Power to the People: Five Major Cities Give Residents the Reins for Autonomous Car Ideas

By: Bridget Clerkin October 9, 2018
The Knight Foundation recently awarded millions to 5 cities in an effort to increase public support for self-driving vehicles.
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If The Great Gatsby taught us anything, it’s that those with money are rarely lacking for company. The pursuit of more party guests—albeit one in particular—was practically the only reason Jay Gatsby bothered to amass his fortune at all.

And now one philanthropic organization is hoping that a little extra funding can help self-driving cars enjoy that same proximity to popularity.

As an advocacy group focused on journalism, communities, art, technology, and learning and impact, the Knight Foundation recently awarded more than $5 million to 5 different cities, all eager to integrate their present infrastructure with the futuristic rides. Detroit, Miami, Pittsburgh, San Jose, and Long Beach have a wide range of transportation needs but will all be given the same goal: use the money to get residents more involved in self-driving auto initiatives.

The total adoption of autonomous cars will involve the coordination of a nearly infinite number of moving parts—and perhaps as much as a generation—to fully come to fruition. But even within that complex process, community engagement may be the stickiest area for advocates of the technology.

Poll after poll has shown that people are either not ready for and don’t want the vehicles—or, at best, they’re sick of the idea.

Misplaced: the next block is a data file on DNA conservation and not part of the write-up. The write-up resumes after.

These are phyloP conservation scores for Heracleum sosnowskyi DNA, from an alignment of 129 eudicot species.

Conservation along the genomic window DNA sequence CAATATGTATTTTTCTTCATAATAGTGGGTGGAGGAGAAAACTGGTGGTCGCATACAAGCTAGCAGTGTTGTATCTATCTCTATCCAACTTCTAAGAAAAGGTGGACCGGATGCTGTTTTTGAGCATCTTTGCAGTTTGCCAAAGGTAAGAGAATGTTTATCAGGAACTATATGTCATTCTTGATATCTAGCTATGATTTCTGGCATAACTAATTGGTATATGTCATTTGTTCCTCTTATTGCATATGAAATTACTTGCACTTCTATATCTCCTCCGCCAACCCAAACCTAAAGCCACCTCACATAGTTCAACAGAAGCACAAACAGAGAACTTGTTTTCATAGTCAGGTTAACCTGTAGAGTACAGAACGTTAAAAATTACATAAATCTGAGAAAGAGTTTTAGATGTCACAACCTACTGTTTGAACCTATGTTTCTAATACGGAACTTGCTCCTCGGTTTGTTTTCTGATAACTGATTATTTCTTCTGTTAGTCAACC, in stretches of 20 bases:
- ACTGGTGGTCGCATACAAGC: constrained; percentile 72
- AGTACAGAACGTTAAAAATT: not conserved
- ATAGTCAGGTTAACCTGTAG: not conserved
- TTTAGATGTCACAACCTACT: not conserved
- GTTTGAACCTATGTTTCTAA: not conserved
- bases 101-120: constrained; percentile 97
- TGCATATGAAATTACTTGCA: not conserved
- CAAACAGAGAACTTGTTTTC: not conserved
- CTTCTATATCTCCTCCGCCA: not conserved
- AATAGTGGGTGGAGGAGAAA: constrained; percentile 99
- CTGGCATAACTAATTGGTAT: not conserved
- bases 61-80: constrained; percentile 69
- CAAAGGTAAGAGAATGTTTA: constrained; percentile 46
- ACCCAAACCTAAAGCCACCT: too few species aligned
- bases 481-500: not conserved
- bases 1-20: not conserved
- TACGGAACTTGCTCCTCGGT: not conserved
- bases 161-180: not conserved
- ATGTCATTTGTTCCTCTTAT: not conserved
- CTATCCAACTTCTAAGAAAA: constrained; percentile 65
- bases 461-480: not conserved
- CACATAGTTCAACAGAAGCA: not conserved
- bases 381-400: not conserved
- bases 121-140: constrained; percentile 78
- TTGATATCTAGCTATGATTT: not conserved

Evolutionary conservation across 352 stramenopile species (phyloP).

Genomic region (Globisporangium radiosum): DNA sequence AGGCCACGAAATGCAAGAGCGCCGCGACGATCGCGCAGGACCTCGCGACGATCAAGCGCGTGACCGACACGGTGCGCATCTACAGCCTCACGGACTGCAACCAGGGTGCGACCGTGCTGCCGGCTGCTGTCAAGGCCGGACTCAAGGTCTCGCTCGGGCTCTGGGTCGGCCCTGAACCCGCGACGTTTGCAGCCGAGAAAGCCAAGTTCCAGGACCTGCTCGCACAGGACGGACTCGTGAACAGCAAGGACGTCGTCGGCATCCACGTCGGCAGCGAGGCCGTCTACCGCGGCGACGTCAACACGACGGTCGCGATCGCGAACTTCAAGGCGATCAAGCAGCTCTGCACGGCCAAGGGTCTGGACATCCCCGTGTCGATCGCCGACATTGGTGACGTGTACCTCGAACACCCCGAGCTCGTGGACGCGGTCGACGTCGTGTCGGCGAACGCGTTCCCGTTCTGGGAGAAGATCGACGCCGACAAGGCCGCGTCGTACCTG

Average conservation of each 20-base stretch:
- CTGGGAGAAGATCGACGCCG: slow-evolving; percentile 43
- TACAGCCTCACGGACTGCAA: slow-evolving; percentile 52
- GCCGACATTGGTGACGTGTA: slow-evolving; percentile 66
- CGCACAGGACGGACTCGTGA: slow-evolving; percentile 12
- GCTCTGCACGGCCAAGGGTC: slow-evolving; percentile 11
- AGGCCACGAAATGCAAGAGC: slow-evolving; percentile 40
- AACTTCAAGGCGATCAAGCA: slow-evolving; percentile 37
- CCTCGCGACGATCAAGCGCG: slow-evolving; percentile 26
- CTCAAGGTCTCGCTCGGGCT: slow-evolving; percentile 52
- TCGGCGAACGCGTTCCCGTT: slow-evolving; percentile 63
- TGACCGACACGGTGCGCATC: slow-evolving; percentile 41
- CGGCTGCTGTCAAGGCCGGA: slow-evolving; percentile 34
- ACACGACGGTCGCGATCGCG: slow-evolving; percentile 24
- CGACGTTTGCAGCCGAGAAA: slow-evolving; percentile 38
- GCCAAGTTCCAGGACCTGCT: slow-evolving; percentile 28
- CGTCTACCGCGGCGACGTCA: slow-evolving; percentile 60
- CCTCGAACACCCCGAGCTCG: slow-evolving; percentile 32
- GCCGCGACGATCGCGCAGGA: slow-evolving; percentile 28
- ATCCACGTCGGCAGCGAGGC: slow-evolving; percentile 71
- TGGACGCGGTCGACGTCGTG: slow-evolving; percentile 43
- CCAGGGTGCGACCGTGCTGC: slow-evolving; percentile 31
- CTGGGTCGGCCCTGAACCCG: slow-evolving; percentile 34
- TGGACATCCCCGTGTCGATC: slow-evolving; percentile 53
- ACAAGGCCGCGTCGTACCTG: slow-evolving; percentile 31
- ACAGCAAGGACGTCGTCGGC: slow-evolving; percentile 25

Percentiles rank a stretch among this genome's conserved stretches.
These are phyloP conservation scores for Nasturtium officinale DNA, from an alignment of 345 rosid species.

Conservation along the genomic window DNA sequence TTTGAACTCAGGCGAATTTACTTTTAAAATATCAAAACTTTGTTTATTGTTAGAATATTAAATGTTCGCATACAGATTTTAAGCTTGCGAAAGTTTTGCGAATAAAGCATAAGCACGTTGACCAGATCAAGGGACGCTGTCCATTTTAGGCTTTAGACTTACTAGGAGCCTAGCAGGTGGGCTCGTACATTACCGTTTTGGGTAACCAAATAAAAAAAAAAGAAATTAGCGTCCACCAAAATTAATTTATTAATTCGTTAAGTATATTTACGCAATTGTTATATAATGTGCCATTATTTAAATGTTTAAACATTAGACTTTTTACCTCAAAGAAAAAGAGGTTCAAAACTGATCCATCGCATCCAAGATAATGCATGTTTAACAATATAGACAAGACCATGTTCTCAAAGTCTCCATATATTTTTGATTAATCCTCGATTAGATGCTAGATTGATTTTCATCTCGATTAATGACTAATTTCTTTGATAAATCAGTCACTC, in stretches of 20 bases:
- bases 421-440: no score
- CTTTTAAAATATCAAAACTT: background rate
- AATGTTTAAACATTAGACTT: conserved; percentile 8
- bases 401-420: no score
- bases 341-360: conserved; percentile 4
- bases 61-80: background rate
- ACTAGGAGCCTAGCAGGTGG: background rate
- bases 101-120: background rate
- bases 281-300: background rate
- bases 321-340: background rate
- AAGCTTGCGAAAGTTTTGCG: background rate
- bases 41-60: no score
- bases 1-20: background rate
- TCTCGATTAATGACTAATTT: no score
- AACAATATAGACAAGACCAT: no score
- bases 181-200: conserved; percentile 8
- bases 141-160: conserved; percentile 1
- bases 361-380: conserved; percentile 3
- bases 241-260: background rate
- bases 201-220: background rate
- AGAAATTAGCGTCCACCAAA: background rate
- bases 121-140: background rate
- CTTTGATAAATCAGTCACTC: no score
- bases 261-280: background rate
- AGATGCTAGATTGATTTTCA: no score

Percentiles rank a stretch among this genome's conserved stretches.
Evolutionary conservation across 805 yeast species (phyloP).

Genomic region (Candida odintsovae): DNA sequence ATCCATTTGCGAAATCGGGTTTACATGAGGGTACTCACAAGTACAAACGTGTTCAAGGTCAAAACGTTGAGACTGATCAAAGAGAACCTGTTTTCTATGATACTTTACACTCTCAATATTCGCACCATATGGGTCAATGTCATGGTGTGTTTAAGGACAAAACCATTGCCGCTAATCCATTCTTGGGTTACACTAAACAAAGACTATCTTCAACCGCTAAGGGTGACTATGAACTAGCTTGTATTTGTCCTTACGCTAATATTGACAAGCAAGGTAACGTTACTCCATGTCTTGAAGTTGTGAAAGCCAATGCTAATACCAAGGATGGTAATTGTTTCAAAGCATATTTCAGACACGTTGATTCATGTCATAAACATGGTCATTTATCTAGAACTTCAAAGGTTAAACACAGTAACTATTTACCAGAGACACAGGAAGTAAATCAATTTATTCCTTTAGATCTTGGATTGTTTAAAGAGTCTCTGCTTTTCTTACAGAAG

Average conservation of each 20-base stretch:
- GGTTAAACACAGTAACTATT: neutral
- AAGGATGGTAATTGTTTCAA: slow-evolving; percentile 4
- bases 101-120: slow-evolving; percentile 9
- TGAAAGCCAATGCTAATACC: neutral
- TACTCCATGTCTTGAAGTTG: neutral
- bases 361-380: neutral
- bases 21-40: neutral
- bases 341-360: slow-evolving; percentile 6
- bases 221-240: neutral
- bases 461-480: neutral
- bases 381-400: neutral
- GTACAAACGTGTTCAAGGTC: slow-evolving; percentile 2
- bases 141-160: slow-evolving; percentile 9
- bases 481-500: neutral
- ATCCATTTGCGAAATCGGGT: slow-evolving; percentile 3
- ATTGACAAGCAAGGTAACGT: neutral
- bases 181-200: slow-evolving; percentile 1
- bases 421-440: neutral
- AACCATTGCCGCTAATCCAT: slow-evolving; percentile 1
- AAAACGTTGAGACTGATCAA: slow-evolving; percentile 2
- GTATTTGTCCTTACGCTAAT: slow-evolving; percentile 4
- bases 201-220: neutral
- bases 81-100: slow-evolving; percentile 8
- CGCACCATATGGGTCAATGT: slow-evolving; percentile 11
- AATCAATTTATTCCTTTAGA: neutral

But Knight Foundation officials have said that a major goal of the grant is to get people more directly involved—and hopefully more excited.

Indeed, enough residents have responded to the news that several pilot projects are already taking shape across the selected cities.

Detroit has pledged to focus on the “first-mile-last-mile” issue—the idea that even people who take public transportation need a way to get from their homes to those stations and vice versa. The city is envisioning autonomous cars as central to those transitions.

Long Beach will take a similar approach with its project, while San Jose is looking for different connections the cars can make. As the heart of Silicon Valley, the unofficial capitol of autonomous cars, San Jose plans to study how people can use the vehicles to get to “destination” areas, such as shopping districts or places with an active nightlife.

Miami wants to use its autonomous infrastructure to aid—and eventually replace—its current bus system with a fleet of self-driving shuttles. And Pittsburgh, although given a head start on the autonomous issue thanks to the 2016 launch of Uber’s driverless taxi program there—is reportedly still unsure how the funds will be used.

It’s not just the residents of these cities that will be speaking up about the projects. Those overseeing the programs in each city anticipate to meet regularly over the course of several years to swap notes on their respective progress.

Although we’d imagine these get-togethers will hopefully have a jovial tone, they’ll likely be nothing like one of Gatsby’s swinging to-dos.

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